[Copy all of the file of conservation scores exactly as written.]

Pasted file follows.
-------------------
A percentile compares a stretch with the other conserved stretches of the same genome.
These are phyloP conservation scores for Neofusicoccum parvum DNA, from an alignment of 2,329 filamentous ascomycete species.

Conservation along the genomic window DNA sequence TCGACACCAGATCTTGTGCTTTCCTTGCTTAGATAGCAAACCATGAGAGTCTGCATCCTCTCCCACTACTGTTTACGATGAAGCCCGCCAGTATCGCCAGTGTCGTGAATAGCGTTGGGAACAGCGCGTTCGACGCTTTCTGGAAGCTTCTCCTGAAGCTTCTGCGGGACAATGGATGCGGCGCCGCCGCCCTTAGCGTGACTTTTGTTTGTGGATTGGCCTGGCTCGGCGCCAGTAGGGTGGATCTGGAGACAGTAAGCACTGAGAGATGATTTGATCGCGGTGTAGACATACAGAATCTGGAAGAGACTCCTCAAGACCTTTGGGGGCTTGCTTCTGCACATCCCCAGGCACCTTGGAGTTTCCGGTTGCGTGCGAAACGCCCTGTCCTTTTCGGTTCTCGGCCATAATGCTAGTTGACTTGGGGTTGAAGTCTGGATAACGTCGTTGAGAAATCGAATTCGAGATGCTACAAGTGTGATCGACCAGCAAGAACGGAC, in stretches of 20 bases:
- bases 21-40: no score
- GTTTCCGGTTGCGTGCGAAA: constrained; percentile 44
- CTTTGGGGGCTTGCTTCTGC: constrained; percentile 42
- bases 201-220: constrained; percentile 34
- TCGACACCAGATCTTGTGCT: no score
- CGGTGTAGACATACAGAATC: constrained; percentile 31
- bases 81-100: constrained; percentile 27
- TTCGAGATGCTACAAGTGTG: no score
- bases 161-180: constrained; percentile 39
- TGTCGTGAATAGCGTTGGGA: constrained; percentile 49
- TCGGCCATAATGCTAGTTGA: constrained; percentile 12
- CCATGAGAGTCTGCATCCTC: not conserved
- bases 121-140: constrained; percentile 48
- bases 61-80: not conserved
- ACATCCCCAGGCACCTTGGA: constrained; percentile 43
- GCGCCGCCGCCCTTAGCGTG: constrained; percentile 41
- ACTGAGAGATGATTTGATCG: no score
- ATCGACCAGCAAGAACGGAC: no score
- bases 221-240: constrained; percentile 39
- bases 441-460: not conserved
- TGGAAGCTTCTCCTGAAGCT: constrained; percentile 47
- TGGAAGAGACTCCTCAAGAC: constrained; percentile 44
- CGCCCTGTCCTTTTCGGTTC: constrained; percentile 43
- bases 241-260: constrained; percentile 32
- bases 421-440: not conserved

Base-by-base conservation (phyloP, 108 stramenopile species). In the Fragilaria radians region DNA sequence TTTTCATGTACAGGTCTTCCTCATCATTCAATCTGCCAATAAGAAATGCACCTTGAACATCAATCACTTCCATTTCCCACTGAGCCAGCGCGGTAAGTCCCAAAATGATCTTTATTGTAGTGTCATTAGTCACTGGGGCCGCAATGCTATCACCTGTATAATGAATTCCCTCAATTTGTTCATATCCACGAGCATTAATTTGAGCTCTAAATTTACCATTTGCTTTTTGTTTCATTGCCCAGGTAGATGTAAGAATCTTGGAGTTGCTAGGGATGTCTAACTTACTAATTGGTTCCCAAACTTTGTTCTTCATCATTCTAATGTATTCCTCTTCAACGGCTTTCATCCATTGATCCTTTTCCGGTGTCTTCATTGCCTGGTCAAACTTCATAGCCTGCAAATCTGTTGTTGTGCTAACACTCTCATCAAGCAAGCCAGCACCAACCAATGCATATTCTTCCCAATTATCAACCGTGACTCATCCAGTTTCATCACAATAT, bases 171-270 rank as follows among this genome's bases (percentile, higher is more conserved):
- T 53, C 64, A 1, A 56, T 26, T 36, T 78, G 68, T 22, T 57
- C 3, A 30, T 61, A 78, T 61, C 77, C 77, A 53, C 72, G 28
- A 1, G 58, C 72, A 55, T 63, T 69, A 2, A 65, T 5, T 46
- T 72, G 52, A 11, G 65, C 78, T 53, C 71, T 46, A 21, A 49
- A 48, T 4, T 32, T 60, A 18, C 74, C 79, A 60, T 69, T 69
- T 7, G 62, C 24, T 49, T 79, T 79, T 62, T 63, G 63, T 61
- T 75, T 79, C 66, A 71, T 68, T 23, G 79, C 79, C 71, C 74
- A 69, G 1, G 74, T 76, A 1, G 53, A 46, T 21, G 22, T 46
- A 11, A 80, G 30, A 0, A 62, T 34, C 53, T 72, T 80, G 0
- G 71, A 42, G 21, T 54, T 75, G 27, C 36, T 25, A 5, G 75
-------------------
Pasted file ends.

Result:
A percentile compares a stretch with the other conserved stretches of the same genome.
These are phyloP conservation scores for Neofusicoccum parvum DNA, from an alignment of 2,329 filamentous ascomycete species.

Conservation along the genomic window DNA sequence TCGACACCAGATCTTGTGCTTTCCTTGCTTAGATAGCAAACCATGAGAGTCTGCATCCTCTCCCACTACTGTTTACGATGAAGCCCGCCAGTATCGCCAGTGTCGTGAATAGCGTTGGGAACAGCGCGTTCGACGCTTTCTGGAAGCTTCTCCTGAAGCTTCTGCGGGACAATGGATGCGGCGCCGCCGCCCTTAGCGTGACTTTTGTTTGTGGATTGGCCTGGCTCGGCGCCAGTAGGGTGGATCTGGAGACAGTAAGCACTGAGAGATGATTTGATCGCGGTGTAGACATACAGAATCTGGAAGAGACTCCTCAAGACCTTTGGGGGCTTGCTTCTGCACATCCCCAGGCACCTTGGAGTTTCCGGTTGCGTGCGAAACGCCCTGTCCTTTTCGGTTCTCGGCCATAATGCTAGTTGACTTGGGGTTGAAGTCTGGATAACGTCGTTGAGAAATCGAATTCGAGATGCTACAAGTGTGATCGACCAGCAAGAACGGAC, in stretches of 20 bases:
- bases 21-40: no score
- GTTTCCGGTTGCGTGCGAAA: constrained; percentile 44
- CTTTGGGGGCTTGCTTCTGC: constrained; percentile 42
- bases 201-220: constrained; percentile 34
- TCGACACCAGATCTTGTGCT: no score
- CGGTGTAGACATACAGAATC: constrained; percentile 31
- bases 81-100: constrained; percentile 27
- TTCGAGATGCTACAAGTGTG: no score
- bases 161-180: constrained; percentile 39
- TGTCGTGAATAGCGTTGGGA: constrained; percentile 49
- TCGGCCATAATGCTAGTTGA: constrained; percentile 12
- CCATGAGAGTCTGCATCCTC: not conserved
- bases 121-140: constrained; percentile 48
- bases 61-80: not conserved
- ACATCCCCAGGCACCTTGGA: constrained; percentile 43
- GCGCCGCCGCCCTTAGCGTG: constrained; percentile 41
- ACTGAGAGATGATTTGATCG: no score
- ATCGACCAGCAAGAACGGAC: no score
- bases 221-240: constrained; percentile 39
- bases 441-460: not conserved
- TGGAAGCTTCTCCTGAAGCT: constrained; percentile 47
- TGGAAGAGACTCCTCAAGAC: constrained; percentile 44
- CGCCCTGTCCTTTTCGGTTC: constrained; percentile 43
- bases 241-260: constrained; percentile 32
- bases 421-440: not conserved

Base-by-base conservation (phyloP, 108 stramenopile species). In the Fragilaria radians region DNA sequence TTTTCATGTACAGGTCTTCCTCATCATTCAATCTGCCAATAAGAAATGCACCTTGAACATCAATCACTTCCATTTCCCACTGAGCCAGCGCGGTAAGTCCCAAAATGATCTTTATTGTAGTGTCATTAGTCACTGGGGCCGCAATGCTATCACCTGTATAATGAATTCCCTCAATTTGTTCATATCCACGAGCATTAATTTGAGCTCTAAATTTACCATTTGCTTTTTGTTTCATTGCCCAGGTAGATGTAAGAATCTTGGAGTTGCTAGGGATGTCTAACTTACTAATTGGTTCCCAAACTTTGTTCTTCATCATTCTAATGTATTCCTCTTCAACGGCTTTCATCCATTGATCCTTTTCCGGTGTCTTCATTGCCTGGTCAAACTTCATAGCCTGCAAATCTGTTGTTGTGCTAACACTCTCATCAAGCAAGCCAGCACCAACCAATGCATATTCTTCCCAATTATCAACCGTGACTCATCCAGTTTCATCACAATAT, bases 171-270 rank as follows among this genome's bases (percentile, higher is more conserved):
- T 53, C 64, A 1, A 56, T 26, T 36, T 78, G 68, T 22, T 57
- C 3, A 30, T 61, A 78, T 61, C 77, C 77, A 53, C 72, G 28
- A 1, G 58, C 72, A 55, T 63, T 69, A 2, A 65, T 5, T 46
- T 72, G 52, A 11, G 65, C 78, T 53, C 71, T 46, A 21, A 49
- A 48, T 4, T 32, T 60, A 18, C 74, C 79, A 60, T 69, T 69
- T 7, G 62, C 24, T 49, T 79, T 79, T 62, T 63, G 63, T 61
- T 75, T 79, C 66, A 71, T 68, T 23, G 79, C 79, C 71, C 74
- A 69, G 1, G 74, T 76, A 1, G 53, A 46, T 21, G 22, T 46
- A 11, A 80, G 30, A 0, A 62, T 34, C 53, T 72, T 80, G 0
- G 71, A 42, G 21, T 54, T 75, G 27, C 36, T 25, A 5, G 75